Margot Taylor’s Dancing Tree Estate is a Marvel

Our editor takes a look at a great sustainable project.



Hobart Rowland

Hobart Rowland

Annually for the past four years, we’ve celebrated Earth Day (April 22) with our Green Awards. This time, we decided to move away from our traditional format to spotlight one particular project that we feel is deserving of special attention.

Margot Taylor’s Dancing Tree estate is nothing less than a sustainable marvel. As part of a worldwide initiative, the Chester County-based landscape architect has transformed her Kennett Square property into its own sort of national treasure. We showcase Taylor’s organic work of art in “Green Acres”, with senior writer J.F. Pirro acting as both reporter and tour guide.

Taylor’s two-acre landscape is one of just two private homes in the country certified by the Sustainable SITES Initiative, demonstrating enviro-friendly land-use practices for water, soil and vegetation conservation and management. It’s the only private three-star SITES residence in the world.

What exactly is SITES, you ask? It’s a voluntary program in which compliance with sustainable practices is awarded on a 250-point scale. Taylor’s certification came in 2013, after a two-year pilot program that involved Dancing Tree and 149 other selectees across the globe—mostly botanical gardens, museums, academic and corporate campuses, public parks, and transportation corridors in the United States, Canada, Iceland and Spain. To her credit, Taylor earned 166 points.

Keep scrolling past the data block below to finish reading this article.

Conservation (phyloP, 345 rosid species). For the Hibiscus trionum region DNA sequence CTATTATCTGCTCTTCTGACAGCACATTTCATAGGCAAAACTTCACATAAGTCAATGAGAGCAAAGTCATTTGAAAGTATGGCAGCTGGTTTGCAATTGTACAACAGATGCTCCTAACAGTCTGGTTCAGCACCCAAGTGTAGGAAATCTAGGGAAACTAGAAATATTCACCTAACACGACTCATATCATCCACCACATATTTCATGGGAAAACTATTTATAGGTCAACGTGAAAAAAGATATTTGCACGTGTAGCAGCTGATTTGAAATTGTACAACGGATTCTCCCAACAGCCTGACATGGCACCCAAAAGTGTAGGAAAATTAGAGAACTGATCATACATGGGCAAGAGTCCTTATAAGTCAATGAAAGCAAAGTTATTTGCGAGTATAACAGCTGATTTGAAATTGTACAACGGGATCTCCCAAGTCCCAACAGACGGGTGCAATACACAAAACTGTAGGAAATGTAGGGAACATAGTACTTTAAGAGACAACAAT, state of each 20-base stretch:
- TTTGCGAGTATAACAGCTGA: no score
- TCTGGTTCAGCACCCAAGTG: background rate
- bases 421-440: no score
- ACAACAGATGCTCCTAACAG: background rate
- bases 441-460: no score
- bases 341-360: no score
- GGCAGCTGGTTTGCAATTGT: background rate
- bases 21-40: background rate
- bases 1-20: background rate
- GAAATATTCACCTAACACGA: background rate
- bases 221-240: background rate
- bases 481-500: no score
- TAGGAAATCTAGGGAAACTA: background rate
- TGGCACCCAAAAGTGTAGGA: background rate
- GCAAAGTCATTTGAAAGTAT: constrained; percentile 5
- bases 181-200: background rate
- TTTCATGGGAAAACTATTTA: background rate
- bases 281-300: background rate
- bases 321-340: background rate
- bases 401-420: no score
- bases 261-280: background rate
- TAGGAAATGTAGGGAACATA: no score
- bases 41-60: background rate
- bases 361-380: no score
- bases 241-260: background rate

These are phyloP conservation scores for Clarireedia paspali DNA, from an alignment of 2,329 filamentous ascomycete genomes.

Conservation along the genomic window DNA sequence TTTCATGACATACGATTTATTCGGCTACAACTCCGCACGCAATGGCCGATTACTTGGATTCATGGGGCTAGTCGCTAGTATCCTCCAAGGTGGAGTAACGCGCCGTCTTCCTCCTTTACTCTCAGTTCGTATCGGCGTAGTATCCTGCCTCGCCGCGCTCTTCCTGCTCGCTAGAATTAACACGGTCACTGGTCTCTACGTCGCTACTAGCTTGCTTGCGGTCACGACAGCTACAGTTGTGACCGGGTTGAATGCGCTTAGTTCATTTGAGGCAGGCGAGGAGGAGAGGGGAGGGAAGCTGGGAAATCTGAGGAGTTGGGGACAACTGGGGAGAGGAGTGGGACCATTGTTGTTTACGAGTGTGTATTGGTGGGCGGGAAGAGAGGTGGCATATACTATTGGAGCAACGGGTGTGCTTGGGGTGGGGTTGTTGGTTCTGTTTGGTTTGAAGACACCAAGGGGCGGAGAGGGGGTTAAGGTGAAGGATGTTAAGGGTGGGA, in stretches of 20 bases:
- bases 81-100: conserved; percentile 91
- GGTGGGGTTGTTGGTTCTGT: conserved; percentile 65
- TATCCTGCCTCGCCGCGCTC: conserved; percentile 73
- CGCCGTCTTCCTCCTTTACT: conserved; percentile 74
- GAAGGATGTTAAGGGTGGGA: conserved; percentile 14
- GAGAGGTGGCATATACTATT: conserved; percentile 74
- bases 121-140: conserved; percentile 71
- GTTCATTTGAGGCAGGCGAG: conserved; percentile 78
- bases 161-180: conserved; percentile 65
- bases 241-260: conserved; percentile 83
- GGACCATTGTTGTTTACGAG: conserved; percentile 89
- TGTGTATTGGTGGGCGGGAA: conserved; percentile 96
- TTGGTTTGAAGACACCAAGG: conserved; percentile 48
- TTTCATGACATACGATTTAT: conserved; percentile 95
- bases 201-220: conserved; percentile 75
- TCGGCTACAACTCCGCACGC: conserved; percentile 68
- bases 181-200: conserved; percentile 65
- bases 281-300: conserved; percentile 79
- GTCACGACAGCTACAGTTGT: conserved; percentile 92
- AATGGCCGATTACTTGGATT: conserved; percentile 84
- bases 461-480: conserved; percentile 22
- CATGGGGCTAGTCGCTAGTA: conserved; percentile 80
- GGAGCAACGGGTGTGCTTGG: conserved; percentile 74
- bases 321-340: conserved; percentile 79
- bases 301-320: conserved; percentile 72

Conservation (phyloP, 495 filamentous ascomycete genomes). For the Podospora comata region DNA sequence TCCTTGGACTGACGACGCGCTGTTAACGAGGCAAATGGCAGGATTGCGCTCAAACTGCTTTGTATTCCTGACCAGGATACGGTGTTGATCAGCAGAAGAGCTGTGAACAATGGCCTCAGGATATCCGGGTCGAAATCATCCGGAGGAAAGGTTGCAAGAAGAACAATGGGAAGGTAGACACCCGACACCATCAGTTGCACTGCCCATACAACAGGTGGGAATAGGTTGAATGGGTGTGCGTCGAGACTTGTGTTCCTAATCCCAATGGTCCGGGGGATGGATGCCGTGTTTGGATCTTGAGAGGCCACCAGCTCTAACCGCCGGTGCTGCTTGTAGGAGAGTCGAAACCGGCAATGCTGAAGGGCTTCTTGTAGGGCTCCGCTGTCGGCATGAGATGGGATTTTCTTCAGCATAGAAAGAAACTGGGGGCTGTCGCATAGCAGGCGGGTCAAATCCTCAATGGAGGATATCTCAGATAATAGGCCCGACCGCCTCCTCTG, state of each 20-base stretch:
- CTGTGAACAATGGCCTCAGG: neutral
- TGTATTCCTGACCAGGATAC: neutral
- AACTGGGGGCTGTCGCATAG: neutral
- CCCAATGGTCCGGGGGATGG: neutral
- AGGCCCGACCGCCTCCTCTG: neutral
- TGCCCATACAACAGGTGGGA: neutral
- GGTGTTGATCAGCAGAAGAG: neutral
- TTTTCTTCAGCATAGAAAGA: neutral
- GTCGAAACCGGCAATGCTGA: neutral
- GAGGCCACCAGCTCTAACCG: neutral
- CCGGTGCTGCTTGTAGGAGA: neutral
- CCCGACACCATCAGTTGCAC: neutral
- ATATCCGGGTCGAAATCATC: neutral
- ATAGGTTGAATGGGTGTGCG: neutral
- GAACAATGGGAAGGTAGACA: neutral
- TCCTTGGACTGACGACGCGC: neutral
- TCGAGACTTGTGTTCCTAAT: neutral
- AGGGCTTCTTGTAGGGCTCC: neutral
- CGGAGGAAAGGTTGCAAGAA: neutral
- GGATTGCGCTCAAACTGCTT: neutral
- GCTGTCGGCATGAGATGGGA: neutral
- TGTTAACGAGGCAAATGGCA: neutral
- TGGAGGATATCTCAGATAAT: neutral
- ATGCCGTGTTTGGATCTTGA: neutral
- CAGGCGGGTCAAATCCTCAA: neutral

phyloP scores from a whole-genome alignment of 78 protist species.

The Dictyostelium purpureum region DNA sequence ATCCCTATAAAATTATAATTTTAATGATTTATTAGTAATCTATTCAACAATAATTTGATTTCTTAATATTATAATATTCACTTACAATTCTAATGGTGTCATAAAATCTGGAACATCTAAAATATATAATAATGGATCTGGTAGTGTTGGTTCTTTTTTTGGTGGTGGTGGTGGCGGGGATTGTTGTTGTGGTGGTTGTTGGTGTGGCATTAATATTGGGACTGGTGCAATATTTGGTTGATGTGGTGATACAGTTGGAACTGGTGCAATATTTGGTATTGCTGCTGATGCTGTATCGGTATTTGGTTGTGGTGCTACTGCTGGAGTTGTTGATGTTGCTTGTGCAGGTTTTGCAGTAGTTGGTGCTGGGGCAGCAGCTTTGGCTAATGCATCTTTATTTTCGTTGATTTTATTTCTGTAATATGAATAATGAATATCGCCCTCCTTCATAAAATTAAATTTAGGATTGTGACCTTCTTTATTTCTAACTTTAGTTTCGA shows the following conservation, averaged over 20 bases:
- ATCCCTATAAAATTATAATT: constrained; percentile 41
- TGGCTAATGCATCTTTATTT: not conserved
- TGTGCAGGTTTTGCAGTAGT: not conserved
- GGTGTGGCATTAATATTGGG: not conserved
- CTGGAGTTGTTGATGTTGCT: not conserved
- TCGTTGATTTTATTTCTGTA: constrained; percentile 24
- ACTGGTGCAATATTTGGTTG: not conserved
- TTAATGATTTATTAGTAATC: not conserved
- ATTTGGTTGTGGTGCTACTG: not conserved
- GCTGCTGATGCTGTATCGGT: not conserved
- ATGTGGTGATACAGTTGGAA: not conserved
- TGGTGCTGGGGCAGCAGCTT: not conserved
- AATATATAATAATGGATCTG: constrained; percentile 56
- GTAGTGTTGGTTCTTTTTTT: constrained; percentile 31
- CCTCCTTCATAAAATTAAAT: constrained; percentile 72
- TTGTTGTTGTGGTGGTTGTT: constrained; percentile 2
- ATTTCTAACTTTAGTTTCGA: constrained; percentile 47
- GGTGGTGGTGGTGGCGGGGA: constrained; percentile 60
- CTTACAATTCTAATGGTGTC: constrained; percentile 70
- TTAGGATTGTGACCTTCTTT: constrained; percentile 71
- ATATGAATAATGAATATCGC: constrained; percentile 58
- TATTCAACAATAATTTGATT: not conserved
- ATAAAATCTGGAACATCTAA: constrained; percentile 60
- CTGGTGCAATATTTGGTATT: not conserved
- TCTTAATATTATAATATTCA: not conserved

Since 1993, Taylor has worked to restore the tenant-farmer house that’s now her residence. She’s reestablished native species, managed water and wildlife, removed, shifted or repurposed barn debris, and created garden rooms for various uses. “The big thing is: Does it evolve?” she posed to Pirro.

Apparently, it does.

“She has experimental beds with wood chips and mushroom spores for her hives of honeybees, which consume the secreted juice from mycelium in mushrooms as a nutrient source,” says Pirro. “She collects and inoculates logs with oyster and turkey-tail mushroom spores to build soil health. Of her five rain gardens, she lets whatever’s there grow in three of them—the other two are managed.” 

Logs are everywhere. “And there are rain barrels hidden in storage sheds,” Pirro says. “Three feet of soil was excavated on the property, and every stone was repurposed as resource material. As a management tool, she plants 25 tree seedlings a year to build vertical forest structure and supplement diversity.”

Who does all of the work? Put it this way: When she makes calls to SITES, they often ask why she doesn’t get help from her staff. Her response: “Which one? Me, myself or I?”

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